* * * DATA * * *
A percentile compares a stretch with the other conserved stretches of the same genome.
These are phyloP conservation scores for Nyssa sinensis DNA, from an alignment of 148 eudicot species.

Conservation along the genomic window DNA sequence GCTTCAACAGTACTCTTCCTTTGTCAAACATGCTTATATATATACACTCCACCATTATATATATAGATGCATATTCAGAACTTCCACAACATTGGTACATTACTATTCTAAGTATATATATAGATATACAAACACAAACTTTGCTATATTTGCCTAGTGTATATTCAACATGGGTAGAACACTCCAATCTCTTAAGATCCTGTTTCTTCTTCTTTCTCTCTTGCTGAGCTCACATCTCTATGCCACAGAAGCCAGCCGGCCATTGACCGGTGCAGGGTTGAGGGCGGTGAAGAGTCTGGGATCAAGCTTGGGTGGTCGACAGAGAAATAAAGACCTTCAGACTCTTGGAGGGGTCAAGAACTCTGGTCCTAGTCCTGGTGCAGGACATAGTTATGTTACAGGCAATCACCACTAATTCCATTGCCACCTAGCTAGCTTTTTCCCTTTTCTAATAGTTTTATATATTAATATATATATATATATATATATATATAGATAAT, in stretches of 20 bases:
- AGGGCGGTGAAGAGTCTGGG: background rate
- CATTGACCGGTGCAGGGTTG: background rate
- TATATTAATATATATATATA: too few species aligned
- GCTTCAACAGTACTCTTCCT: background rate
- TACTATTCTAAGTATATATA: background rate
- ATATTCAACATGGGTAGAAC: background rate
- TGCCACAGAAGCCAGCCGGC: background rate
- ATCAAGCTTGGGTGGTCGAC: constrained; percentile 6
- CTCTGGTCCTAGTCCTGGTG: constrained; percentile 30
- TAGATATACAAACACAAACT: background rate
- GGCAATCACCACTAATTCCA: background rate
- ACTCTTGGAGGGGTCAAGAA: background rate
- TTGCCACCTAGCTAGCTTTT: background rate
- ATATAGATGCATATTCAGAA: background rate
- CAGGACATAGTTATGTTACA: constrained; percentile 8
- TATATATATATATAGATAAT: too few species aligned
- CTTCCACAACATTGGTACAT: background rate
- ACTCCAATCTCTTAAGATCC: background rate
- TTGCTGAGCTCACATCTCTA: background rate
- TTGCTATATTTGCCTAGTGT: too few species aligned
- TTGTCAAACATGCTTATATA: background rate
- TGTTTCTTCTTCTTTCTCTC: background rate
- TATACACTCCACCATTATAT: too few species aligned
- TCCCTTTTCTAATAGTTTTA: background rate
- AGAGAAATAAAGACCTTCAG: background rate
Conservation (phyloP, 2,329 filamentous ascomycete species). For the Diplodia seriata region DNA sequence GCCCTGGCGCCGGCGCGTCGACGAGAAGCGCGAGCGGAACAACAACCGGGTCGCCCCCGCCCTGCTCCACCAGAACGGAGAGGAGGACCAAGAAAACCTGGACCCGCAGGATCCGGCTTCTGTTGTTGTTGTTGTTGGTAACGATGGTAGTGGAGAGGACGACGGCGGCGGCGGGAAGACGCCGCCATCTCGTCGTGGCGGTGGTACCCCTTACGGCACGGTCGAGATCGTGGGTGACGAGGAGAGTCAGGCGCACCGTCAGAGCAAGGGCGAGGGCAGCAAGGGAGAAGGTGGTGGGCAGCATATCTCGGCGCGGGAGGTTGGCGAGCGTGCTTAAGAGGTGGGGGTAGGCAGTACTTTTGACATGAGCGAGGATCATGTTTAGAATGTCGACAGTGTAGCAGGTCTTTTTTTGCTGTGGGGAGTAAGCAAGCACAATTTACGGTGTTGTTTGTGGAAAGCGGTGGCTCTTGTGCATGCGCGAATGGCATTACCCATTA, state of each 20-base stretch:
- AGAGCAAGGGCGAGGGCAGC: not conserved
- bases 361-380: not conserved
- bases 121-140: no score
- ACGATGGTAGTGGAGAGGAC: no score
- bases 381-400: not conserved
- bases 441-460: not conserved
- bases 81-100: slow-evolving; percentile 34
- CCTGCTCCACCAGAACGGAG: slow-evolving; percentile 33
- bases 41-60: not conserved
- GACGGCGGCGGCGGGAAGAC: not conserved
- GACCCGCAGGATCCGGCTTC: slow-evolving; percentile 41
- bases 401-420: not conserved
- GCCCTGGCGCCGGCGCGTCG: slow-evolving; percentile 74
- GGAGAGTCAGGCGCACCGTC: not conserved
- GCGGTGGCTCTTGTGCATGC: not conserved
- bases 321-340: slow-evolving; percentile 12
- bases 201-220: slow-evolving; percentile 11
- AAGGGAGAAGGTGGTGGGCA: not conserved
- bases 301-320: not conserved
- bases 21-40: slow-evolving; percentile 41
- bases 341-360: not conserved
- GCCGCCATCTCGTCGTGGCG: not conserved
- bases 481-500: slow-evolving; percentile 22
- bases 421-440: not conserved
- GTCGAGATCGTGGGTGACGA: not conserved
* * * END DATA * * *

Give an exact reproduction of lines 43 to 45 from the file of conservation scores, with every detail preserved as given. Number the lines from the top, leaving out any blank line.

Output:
- GGAGAGTCAGGCGCACCGTC: not conserved
- GCGGTGGCTCTTGTGCATGC: not conserved
- bases 321-340: slow-evolving; percentile 12